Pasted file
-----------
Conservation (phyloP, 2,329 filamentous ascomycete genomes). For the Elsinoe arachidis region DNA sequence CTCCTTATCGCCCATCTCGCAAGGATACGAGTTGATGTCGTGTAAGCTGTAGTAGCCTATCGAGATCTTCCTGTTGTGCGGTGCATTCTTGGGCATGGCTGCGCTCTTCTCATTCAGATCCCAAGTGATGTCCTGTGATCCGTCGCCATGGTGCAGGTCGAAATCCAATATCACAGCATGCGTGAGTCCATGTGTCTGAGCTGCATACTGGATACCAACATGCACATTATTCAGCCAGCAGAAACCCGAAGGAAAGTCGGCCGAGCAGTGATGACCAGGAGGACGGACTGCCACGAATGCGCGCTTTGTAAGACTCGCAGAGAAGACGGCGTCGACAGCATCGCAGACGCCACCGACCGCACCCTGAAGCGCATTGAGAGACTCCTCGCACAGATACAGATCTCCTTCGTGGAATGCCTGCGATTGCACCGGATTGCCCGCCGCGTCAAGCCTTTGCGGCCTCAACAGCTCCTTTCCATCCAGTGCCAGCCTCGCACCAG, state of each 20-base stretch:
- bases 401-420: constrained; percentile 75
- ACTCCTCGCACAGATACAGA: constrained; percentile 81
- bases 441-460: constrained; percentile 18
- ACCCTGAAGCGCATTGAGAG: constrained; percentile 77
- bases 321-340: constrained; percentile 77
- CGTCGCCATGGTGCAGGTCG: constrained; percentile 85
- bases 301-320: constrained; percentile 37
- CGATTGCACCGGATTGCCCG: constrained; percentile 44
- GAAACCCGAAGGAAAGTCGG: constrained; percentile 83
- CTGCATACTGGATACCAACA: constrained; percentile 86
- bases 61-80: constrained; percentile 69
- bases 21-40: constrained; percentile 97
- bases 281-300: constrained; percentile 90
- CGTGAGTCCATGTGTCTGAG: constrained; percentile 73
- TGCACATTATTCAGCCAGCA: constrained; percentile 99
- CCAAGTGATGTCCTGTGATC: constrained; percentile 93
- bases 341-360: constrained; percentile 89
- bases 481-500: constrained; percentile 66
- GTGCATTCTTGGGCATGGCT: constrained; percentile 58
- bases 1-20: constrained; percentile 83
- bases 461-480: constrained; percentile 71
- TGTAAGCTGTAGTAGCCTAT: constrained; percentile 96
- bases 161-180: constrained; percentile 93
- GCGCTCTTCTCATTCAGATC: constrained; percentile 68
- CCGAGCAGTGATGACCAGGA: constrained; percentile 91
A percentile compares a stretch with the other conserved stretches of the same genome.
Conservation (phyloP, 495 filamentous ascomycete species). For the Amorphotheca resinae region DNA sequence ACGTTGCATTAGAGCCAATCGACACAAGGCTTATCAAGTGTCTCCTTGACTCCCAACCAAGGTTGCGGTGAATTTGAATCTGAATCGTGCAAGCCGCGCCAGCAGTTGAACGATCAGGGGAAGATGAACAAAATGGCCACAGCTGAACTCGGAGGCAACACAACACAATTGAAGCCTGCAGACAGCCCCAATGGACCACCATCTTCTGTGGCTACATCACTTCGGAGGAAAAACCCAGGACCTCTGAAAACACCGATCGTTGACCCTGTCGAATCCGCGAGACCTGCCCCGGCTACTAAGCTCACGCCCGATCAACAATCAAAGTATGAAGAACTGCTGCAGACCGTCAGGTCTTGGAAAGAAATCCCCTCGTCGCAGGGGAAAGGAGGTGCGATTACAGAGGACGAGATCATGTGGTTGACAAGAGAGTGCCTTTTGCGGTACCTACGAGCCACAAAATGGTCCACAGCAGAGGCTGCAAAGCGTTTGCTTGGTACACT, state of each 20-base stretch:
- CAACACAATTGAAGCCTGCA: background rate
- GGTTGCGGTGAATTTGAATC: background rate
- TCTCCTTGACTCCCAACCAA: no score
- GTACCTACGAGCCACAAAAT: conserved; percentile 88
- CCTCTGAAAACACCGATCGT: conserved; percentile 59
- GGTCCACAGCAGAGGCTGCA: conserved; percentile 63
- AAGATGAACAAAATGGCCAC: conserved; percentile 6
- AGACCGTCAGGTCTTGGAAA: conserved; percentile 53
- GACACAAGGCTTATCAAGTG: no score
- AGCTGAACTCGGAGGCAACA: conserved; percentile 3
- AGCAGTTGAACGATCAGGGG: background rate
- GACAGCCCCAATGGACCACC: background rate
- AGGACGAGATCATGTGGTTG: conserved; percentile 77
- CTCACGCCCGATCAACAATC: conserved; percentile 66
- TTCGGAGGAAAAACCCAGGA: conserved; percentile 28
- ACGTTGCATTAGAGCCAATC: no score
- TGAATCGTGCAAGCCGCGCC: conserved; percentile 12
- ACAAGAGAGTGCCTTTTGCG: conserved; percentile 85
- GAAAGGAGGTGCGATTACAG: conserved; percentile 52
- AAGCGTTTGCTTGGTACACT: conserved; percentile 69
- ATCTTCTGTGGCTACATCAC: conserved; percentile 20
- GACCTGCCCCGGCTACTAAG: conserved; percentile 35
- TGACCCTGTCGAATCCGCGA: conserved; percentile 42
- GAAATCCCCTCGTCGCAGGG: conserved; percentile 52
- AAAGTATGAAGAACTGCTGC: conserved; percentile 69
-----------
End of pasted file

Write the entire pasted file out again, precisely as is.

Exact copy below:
Conservation (phyloP, 2,329 filamentous ascomycete genomes). For the Elsinoe arachidis region DNA sequence CTCCTTATCGCCCATCTCGCAAGGATACGAGTTGATGTCGTGTAAGCTGTAGTAGCCTATCGAGATCTTCCTGTTGTGCGGTGCATTCTTGGGCATGGCTGCGCTCTTCTCATTCAGATCCCAAGTGATGTCCTGTGATCCGTCGCCATGGTGCAGGTCGAAATCCAATATCACAGCATGCGTGAGTCCATGTGTCTGAGCTGCATACTGGATACCAACATGCACATTATTCAGCCAGCAGAAACCCGAAGGAAAGTCGGCCGAGCAGTGATGACCAGGAGGACGGACTGCCACGAATGCGCGCTTTGTAAGACTCGCAGAGAAGACGGCGTCGACAGCATCGCAGACGCCACCGACCGCACCCTGAAGCGCATTGAGAGACTCCTCGCACAGATACAGATCTCCTTCGTGGAATGCCTGCGATTGCACCGGATTGCCCGCCGCGTCAAGCCTTTGCGGCCTCAACAGCTCCTTTCCATCCAGTGCCAGCCTCGCACCAG, state of each 20-base stretch:
- bases 401-420: constrained; percentile 75
- ACTCCTCGCACAGATACAGA: constrained; percentile 81
- bases 441-460: constrained; percentile 18
- ACCCTGAAGCGCATTGAGAG: constrained; percentile 77
- bases 321-340: constrained; percentile 77
- CGTCGCCATGGTGCAGGTCG: constrained; percentile 85
- bases 301-320: constrained; percentile 37
- CGATTGCACCGGATTGCCCG: constrained; percentile 44
- GAAACCCGAAGGAAAGTCGG: constrained; percentile 83
- CTGCATACTGGATACCAACA: constrained; percentile 86
- bases 61-80: constrained; percentile 69
- bases 21-40: constrained; percentile 97
- bases 281-300: constrained; percentile 90
- CGTGAGTCCATGTGTCTGAG: constrained; percentile 73
- TGCACATTATTCAGCCAGCA: constrained; percentile 99
- CCAAGTGATGTCCTGTGATC: constrained; percentile 93
- bases 341-360: constrained; percentile 89
- bases 481-500: constrained; percentile 66
- GTGCATTCTTGGGCATGGCT: constrained; percentile 58
- bases 1-20: constrained; percentile 83
- bases 461-480: constrained; percentile 71
- TGTAAGCTGTAGTAGCCTAT: constrained; percentile 96
- bases 161-180: constrained; percentile 93
- GCGCTCTTCTCATTCAGATC: constrained; percentile 68
- CCGAGCAGTGATGACCAGGA: constrained; percentile 91
A percentile compares a stretch with the other conserved stretches of the same genome.
Conservation (phyloP, 495 filamentous ascomycete species). For the Amorphotheca resinae region DNA sequence ACGTTGCATTAGAGCCAATCGACACAAGGCTTATCAAGTGTCTCCTTGACTCCCAACCAAGGTTGCGGTGAATTTGAATCTGAATCGTGCAAGCCGCGCCAGCAGTTGAACGATCAGGGGAAGATGAACAAAATGGCCACAGCTGAACTCGGAGGCAACACAACACAATTGAAGCCTGCAGACAGCCCCAATGGACCACCATCTTCTGTGGCTACATCACTTCGGAGGAAAAACCCAGGACCTCTGAAAACACCGATCGTTGACCCTGTCGAATCCGCGAGACCTGCCCCGGCTACTAAGCTCACGCCCGATCAACAATCAAAGTATGAAGAACTGCTGCAGACCGTCAGGTCTTGGAAAGAAATCCCCTCGTCGCAGGGGAAAGGAGGTGCGATTACAGAGGACGAGATCATGTGGTTGACAAGAGAGTGCCTTTTGCGGTACCTACGAGCCACAAAATGGTCCACAGCAGAGGCTGCAAAGCGTTTGCTTGGTACACT, state of each 20-base stretch:
- CAACACAATTGAAGCCTGCA: background rate
- GGTTGCGGTGAATTTGAATC: background rate
- TCTCCTTGACTCCCAACCAA: no score
- GTACCTACGAGCCACAAAAT: conserved; percentile 88
- CCTCTGAAAACACCGATCGT: conserved; percentile 59
- GGTCCACAGCAGAGGCTGCA: conserved; percentile 63
- AAGATGAACAAAATGGCCAC: conserved; percentile 6
- AGACCGTCAGGTCTTGGAAA: conserved; percentile 53
- GACACAAGGCTTATCAAGTG: no score
- AGCTGAACTCGGAGGCAACA: conserved; percentile 3
- AGCAGTTGAACGATCAGGGG: background rate
- GACAGCCCCAATGGACCACC: background rate
- AGGACGAGATCATGTGGTTG: conserved; percentile 77
- CTCACGCCCGATCAACAATC: conserved; percentile 66
- TTCGGAGGAAAAACCCAGGA: conserved; percentile 28
- ACGTTGCATTAGAGCCAATC: no score
- TGAATCGTGCAAGCCGCGCC: conserved; percentile 12
- ACAAGAGAGTGCCTTTTGCG: conserved; percentile 85
- GAAAGGAGGTGCGATTACAG: conserved; percentile 52
- AAGCGTTTGCTTGGTACACT: conserved; percentile 69
- ATCTTCTGTGGCTACATCAC: conserved; percentile 20
- GACCTGCCCCGGCTACTAAG: conserved; percentile 35
- TGACCCTGTCGAATCCGCGA: conserved; percentile 42
- GAAATCCCCTCGTCGCAGGG: conserved; percentile 52
- AAAGTATGAAGAACTGCTGC: conserved; percentile 69